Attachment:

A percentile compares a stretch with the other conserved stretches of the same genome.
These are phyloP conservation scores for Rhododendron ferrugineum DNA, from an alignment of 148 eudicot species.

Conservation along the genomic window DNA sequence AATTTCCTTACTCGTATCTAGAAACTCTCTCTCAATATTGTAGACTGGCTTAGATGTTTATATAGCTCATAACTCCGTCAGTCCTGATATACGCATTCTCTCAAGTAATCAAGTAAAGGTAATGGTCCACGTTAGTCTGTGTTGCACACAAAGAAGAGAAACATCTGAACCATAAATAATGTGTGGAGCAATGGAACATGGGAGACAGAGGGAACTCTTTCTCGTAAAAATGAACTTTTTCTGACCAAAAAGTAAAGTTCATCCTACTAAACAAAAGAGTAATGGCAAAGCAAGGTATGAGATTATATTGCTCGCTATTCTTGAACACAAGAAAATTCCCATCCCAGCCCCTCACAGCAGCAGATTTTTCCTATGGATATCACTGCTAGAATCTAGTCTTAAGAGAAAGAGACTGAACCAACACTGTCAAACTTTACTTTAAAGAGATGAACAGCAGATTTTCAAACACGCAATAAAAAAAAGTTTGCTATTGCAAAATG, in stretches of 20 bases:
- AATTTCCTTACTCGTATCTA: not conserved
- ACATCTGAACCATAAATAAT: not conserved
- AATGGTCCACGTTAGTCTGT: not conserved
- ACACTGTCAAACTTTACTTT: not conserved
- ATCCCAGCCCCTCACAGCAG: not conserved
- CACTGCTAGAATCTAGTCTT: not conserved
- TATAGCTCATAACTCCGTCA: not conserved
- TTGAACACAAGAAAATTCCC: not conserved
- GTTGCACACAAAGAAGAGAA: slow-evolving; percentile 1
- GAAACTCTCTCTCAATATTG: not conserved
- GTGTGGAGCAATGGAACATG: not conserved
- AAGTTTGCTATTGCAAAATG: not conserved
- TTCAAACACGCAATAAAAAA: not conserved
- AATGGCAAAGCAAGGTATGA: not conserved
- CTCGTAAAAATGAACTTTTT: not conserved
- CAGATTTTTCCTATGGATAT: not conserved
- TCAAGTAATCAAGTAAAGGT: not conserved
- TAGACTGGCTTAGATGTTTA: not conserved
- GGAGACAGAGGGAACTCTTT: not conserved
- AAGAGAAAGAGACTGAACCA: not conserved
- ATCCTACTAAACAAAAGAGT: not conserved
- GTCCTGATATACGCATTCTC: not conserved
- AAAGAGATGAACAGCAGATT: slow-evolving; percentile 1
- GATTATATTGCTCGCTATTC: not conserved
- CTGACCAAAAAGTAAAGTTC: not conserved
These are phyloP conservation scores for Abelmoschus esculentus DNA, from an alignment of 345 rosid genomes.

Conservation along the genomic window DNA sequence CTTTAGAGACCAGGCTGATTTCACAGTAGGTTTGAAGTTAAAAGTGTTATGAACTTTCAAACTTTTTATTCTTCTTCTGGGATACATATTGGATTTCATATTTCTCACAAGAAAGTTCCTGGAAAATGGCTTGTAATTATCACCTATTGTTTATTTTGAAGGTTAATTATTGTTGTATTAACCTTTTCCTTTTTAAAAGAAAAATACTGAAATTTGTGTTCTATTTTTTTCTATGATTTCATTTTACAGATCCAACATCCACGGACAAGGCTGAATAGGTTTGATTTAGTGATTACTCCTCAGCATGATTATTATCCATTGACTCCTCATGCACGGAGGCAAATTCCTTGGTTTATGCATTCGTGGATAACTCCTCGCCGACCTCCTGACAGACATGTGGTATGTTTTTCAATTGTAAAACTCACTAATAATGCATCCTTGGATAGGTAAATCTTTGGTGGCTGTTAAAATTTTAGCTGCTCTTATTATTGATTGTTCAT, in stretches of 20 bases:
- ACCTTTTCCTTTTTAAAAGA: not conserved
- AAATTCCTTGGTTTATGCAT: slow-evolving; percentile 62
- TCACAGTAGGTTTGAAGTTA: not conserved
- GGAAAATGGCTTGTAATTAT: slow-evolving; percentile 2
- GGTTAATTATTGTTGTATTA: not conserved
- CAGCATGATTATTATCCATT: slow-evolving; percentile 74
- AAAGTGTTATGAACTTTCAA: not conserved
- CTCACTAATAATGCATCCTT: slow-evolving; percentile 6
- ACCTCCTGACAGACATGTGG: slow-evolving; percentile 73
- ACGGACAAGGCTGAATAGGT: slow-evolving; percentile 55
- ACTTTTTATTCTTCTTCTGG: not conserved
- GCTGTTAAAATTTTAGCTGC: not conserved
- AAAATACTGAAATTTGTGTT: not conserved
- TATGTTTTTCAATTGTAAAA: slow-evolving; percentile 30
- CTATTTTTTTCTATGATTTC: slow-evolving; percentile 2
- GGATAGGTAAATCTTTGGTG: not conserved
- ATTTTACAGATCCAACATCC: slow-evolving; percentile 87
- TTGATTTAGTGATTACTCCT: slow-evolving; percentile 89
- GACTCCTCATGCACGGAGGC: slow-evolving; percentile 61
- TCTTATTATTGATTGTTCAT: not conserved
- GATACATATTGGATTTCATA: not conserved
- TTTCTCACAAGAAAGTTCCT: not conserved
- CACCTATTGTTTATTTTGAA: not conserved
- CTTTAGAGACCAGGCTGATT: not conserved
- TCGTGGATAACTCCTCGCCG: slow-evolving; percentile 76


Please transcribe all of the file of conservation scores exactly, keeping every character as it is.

A percentile compares a stretch with the other conserved stretches of the same genome.
These are phyloP conservation scores for Rhododendron ferrugineum DNA, from an alignment of 148 eudicot species.

Conservation along the genomic window DNA sequence AATTTCCTTACTCGTATCTAGAAACTCTCTCTCAATATTGTAGACTGGCTTAGATGTTTATATAGCTCATAACTCCGTCAGTCCTGATATACGCATTCTCTCAAGTAATCAAGTAAAGGTAATGGTCCACGTTAGTCTGTGTTGCACACAAAGAAGAGAAACATCTGAACCATAAATAATGTGTGGAGCAATGGAACATGGGAGACAGAGGGAACTCTTTCTCGTAAAAATGAACTTTTTCTGACCAAAAAGTAAAGTTCATCCTACTAAACAAAAGAGTAATGGCAAAGCAAGGTATGAGATTATATTGCTCGCTATTCTTGAACACAAGAAAATTCCCATCCCAGCCCCTCACAGCAGCAGATTTTTCCTATGGATATCACTGCTAGAATCTAGTCTTAAGAGAAAGAGACTGAACCAACACTGTCAAACTTTACTTTAAAGAGATGAACAGCAGATTTTCAAACACGCAATAAAAAAAAGTTTGCTATTGCAAAATG, in stretches of 20 bases:
- AATTTCCTTACTCGTATCTA: not conserved
- ACATCTGAACCATAAATAAT: not conserved
- AATGGTCCACGTTAGTCTGT: not conserved
- ACACTGTCAAACTTTACTTT: not conserved
- ATCCCAGCCCCTCACAGCAG: not conserved
- CACTGCTAGAATCTAGTCTT: not conserved
- TATAGCTCATAACTCCGTCA: not conserved
- TTGAACACAAGAAAATTCCC: not conserved
- GTTGCACACAAAGAAGAGAA: slow-evolving; percentile 1
- GAAACTCTCTCTCAATATTG: not conserved
- GTGTGGAGCAATGGAACATG: not conserved
- AAGTTTGCTATTGCAAAATG: not conserved
- TTCAAACACGCAATAAAAAA: not conserved
- AATGGCAAAGCAAGGTATGA: not conserved
- CTCGTAAAAATGAACTTTTT: not conserved
- CAGATTTTTCCTATGGATAT: not conserved
- TCAAGTAATCAAGTAAAGGT: not conserved
- TAGACTGGCTTAGATGTTTA: not conserved
- GGAGACAGAGGGAACTCTTT: not conserved
- AAGAGAAAGAGACTGAACCA: not conserved
- ATCCTACTAAACAAAAGAGT: not conserved
- GTCCTGATATACGCATTCTC: not conserved
- AAAGAGATGAACAGCAGATT: slow-evolving; percentile 1
- GATTATATTGCTCGCTATTC: not conserved
- CTGACCAAAAAGTAAAGTTC: not conserved
These are phyloP conservation scores for Abelmoschus esculentus DNA, from an alignment of 345 rosid genomes.

Conservation along the genomic window DNA sequence CTTTAGAGACCAGGCTGATTTCACAGTAGGTTTGAAGTTAAAAGTGTTATGAACTTTCAAACTTTTTATTCTTCTTCTGGGATACATATTGGATTTCATATTTCTCACAAGAAAGTTCCTGGAAAATGGCTTGTAATTATCACCTATTGTTTATTTTGAAGGTTAATTATTGTTGTATTAACCTTTTCCTTTTTAAAAGAAAAATACTGAAATTTGTGTTCTATTTTTTTCTATGATTTCATTTTACAGATCCAACATCCACGGACAAGGCTGAATAGGTTTGATTTAGTGATTACTCCTCAGCATGATTATTATCCATTGACTCCTCATGCACGGAGGCAAATTCCTTGGTTTATGCATTCGTGGATAACTCCTCGCCGACCTCCTGACAGACATGTGGTATGTTTTTCAATTGTAAAACTCACTAATAATGCATCCTTGGATAGGTAAATCTTTGGTGGCTGTTAAAATTTTAGCTGCTCTTATTATTGATTGTTCAT, in stretches of 20 bases:
- ACCTTTTCCTTTTTAAAAGA: not conserved
- AAATTCCTTGGTTTATGCAT: slow-evolving; percentile 62
- TCACAGTAGGTTTGAAGTTA: not conserved
- GGAAAATGGCTTGTAATTAT: slow-evolving; percentile 2
- GGTTAATTATTGTTGTATTA: not conserved
- CAGCATGATTATTATCCATT: slow-evolving; percentile 74
- AAAGTGTTATGAACTTTCAA: not conserved
- CTCACTAATAATGCATCCTT: slow-evolving; percentile 6
- ACCTCCTGACAGACATGTGG: slow-evolving; percentile 73
- ACGGACAAGGCTGAATAGGT: slow-evolving; percentile 55
- ACTTTTTATTCTTCTTCTGG: not conserved
- GCTGTTAAAATTTTAGCTGC: not conserved
- AAAATACTGAAATTTGTGTT: not conserved
- TATGTTTTTCAATTGTAAAA: slow-evolving; percentile 30
- CTATTTTTTTCTATGATTTC: slow-evolving; percentile 2
- GGATAGGTAAATCTTTGGTG: not conserved
- ATTTTACAGATCCAACATCC: slow-evolving; percentile 87
- TTGATTTAGTGATTACTCCT: slow-evolving; percentile 89
- GACTCCTCATGCACGGAGGC: slow-evolving; percentile 61
- TCTTATTATTGATTGTTCAT: not conserved
- GATACATATTGGATTTCATA: not conserved
- TTTCTCACAAGAAAGTTCCT: not conserved
- CACCTATTGTTTATTTTGAA: not conserved
- CTTTAGAGACCAGGCTGATT: not conserved
- TCGTGGATAACTCCTCGCCG: slow-evolving; percentile 76